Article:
And now the Flip – The flipped classroom (2004 ish) takes its name from the idea that content has historically been taught in the day and students expected to apply that content in their own time for homework.  But is making notes in class the best use of that face to face time? Should students not watch the lecture on the evening, benefiting from studying at their own pace and then attend class the next day, where they can ask questions? Can we flip the process?

In class the lecturer or teacher can then bring the subject to life using real world examples, answer student questions and deal with individuals on a one to one basis.

It’s not perfect, but it is better

Okay it is far from perfect and it has yet to be proven over time. But it does seem to make a lot of sense and for the first time we may be seeing the power of the PC complementing rather than competing with the classroom.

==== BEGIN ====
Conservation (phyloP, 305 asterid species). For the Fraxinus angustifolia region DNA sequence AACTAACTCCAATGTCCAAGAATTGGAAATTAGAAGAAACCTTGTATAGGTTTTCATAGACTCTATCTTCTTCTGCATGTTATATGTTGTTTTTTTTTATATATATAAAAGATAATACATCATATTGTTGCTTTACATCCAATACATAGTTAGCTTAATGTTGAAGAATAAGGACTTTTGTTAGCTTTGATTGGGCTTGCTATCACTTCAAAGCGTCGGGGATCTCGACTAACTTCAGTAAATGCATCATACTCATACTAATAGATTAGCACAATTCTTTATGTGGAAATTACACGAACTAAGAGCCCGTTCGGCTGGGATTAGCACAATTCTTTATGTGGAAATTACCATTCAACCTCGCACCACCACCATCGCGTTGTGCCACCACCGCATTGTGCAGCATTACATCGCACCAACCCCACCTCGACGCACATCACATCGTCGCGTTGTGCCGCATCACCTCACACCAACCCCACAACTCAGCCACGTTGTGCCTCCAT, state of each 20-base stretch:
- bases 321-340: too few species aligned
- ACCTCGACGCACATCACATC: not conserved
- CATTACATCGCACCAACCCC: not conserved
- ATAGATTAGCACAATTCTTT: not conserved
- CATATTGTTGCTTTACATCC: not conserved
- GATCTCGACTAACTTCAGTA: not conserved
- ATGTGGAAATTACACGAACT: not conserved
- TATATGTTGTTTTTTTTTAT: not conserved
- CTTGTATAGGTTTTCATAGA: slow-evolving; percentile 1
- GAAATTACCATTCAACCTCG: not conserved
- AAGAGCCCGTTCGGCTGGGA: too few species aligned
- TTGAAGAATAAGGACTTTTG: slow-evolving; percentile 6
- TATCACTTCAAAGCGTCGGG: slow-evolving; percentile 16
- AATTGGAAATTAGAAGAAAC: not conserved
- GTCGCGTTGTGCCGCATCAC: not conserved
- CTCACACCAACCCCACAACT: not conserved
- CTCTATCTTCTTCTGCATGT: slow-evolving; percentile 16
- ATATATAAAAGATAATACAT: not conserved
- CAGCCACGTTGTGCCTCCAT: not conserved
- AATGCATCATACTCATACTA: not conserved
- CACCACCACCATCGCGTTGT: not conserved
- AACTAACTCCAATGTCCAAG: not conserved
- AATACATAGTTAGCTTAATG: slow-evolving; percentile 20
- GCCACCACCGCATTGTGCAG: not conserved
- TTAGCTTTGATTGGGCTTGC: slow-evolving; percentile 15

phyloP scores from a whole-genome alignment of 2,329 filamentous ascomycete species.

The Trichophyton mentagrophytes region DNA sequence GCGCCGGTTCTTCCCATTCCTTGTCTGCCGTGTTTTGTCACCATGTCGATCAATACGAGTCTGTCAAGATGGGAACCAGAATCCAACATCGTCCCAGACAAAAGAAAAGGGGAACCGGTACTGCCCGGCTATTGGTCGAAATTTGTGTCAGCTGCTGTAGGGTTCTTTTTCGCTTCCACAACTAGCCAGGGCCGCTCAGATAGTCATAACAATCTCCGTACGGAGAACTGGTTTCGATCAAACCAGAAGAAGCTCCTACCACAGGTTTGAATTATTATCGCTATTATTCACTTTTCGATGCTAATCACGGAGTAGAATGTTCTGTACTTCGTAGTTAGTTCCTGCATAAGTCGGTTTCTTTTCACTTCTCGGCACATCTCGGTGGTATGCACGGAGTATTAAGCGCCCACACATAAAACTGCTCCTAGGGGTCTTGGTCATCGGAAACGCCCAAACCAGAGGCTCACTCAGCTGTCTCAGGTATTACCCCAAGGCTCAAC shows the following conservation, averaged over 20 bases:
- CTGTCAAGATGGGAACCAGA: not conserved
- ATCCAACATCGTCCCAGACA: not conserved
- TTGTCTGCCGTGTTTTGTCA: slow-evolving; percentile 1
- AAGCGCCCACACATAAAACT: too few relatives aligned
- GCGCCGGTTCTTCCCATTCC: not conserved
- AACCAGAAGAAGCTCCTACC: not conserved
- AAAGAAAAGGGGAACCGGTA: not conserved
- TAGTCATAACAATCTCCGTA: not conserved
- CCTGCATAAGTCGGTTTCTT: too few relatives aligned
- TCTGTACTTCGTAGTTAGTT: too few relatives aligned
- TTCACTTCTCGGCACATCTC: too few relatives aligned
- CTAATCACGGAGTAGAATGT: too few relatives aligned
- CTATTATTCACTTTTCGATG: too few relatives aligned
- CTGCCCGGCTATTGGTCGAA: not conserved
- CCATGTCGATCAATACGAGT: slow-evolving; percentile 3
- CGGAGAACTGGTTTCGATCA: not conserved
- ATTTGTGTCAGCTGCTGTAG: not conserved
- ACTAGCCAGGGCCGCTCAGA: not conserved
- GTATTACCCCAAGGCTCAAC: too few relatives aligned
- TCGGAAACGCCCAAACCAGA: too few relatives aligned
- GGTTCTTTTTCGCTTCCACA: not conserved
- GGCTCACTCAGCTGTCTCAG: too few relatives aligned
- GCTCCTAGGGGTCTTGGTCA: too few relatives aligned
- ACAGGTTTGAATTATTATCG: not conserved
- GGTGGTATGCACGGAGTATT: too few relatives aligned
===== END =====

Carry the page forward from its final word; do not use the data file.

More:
Oh and it has some powerful supporters Sal Khan & Bill Gates

Watch this for a great explanation why flipping the class is a good idea

Mind Mapping unplugged – How to Mind Map from beginning to end

Another month and another MasterClass live on-line lecture, this time on “How to Mind Map” don’t worry this is the last one for a while. I have blogged before about Mind Mapping, explaining the principles and how to draw one. So this presentation was to look in more detail as to how you should do it, starting with a text book and working through the various versions until you get to the “overview map” at the end.

Below is a note of the key learning’s from this presentation.

Steps In Mind Mapping – assuming you know nothing about the subject

1. Mind map the Contents page – identify key words

Firstly take the text book that you want to study from and find the contents page. Use the headings on this page as your guide, these should form the basis of your first map.

This will be very simple summary of the key themes radiating from a central image or word. Mentally stay away from the detail and just record the words. At this stage it is little more than black and white spider diagram.